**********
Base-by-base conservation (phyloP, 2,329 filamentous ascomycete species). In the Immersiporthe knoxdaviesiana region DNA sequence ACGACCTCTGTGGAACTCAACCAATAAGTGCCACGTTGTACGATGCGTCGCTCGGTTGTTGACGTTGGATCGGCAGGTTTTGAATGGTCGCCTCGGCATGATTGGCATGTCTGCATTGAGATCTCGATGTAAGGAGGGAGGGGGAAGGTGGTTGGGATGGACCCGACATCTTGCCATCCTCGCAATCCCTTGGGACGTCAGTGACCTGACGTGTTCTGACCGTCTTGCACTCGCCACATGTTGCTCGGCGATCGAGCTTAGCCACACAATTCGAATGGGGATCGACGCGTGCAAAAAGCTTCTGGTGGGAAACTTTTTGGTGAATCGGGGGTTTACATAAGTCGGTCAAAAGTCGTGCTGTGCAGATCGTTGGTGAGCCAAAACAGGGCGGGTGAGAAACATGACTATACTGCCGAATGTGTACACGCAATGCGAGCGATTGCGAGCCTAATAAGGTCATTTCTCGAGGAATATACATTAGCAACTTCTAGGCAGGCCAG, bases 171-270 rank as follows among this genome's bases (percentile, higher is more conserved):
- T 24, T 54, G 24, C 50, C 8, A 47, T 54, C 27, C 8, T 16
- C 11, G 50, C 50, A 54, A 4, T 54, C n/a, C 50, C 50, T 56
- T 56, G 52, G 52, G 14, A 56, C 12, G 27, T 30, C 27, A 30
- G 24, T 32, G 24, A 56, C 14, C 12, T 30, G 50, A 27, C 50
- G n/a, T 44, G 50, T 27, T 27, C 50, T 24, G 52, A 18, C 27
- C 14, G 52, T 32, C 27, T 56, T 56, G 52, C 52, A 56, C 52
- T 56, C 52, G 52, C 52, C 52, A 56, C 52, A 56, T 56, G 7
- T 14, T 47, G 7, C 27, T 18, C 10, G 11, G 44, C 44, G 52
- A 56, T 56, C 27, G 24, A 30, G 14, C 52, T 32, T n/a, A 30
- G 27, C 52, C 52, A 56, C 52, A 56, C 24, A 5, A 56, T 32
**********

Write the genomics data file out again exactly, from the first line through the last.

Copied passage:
Base-by-base conservation (phyloP, 2,329 filamentous ascomycete species). In the Immersiporthe knoxdaviesiana region DNA sequence ACGACCTCTGTGGAACTCAACCAATAAGTGCCACGTTGTACGATGCGTCGCTCGGTTGTTGACGTTGGATCGGCAGGTTTTGAATGGTCGCCTCGGCATGATTGGCATGTCTGCATTGAGATCTCGATGTAAGGAGGGAGGGGGAAGGTGGTTGGGATGGACCCGACATCTTGCCATCCTCGCAATCCCTTGGGACGTCAGTGACCTGACGTGTTCTGACCGTCTTGCACTCGCCACATGTTGCTCGGCGATCGAGCTTAGCCACACAATTCGAATGGGGATCGACGCGTGCAAAAAGCTTCTGGTGGGAAACTTTTTGGTGAATCGGGGGTTTACATAAGTCGGTCAAAAGTCGTGCTGTGCAGATCGTTGGTGAGCCAAAACAGGGCGGGTGAGAAACATGACTATACTGCCGAATGTGTACACGCAATGCGAGCGATTGCGAGCCTAATAAGGTCATTTCTCGAGGAATATACATTAGCAACTTCTAGGCAGGCCAG, bases 171-270 rank as follows among this genome's bases (percentile, higher is more conserved):
- T 24, T 54, G 24, C 50, C 8, A 47, T 54, C 27, C 8, T 16
- C 11, G 50, C 50, A 54, A 4, T 54, C n/a, C 50, C 50, T 56
- T 56, G 52, G 52, G 14, A 56, C 12, G 27, T 30, C 27, A 30
- G 24, T 32, G 24, A 56, C 14, C 12, T 30, G 50, A 27, C 50
- G n/a, T 44, G 50, T 27, T 27, C 50, T 24, G 52, A 18, C 27
- C 14, G 52, T 32, C 27, T 56, T 56, G 52, C 52, A 56, C 52
- T 56, C 52, G 52, C 52, C 52, A 56, C 52, A 56, T 56, G 7
- T 14, T 47, G 7, C 27, T 18, C 10, G 11, G 44, C 44, G 52
- A 56, T 56, C 27, G 24, A 30, G 14, C 52, T 32, T n/a, A 30
- G 27, C 52, C 52, A 56, C 52, A 56, C 24, A 5, A 56, T 32